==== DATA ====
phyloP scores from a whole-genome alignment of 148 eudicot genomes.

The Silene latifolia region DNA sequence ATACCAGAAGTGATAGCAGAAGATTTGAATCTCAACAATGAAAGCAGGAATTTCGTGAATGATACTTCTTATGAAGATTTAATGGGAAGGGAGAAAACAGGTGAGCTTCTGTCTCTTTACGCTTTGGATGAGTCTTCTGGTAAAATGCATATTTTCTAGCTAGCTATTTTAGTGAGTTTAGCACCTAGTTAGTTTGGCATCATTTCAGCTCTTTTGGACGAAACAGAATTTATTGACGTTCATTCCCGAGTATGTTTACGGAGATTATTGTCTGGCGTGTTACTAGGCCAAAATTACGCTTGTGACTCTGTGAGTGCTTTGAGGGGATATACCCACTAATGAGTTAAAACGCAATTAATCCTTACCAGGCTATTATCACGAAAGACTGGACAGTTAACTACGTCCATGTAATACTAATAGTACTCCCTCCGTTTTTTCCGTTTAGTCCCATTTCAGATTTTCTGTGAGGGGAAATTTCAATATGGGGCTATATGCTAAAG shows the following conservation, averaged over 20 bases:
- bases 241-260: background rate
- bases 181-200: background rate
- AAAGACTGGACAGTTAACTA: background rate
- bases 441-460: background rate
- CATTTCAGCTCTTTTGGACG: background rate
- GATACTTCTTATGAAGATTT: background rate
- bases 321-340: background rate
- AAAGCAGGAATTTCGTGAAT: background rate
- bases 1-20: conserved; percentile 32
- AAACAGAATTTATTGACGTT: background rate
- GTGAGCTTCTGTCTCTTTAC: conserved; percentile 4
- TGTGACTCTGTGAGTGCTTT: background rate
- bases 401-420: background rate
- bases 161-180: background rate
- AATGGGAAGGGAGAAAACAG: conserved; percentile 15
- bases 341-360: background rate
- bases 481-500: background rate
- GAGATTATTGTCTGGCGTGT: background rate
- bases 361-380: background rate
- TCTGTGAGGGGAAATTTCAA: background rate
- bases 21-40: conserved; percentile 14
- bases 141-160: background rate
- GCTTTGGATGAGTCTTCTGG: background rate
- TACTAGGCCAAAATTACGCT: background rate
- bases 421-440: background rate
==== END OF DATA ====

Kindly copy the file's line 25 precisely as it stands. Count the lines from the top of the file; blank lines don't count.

- GCTTTGGATGAGTCTTCTGG: background rate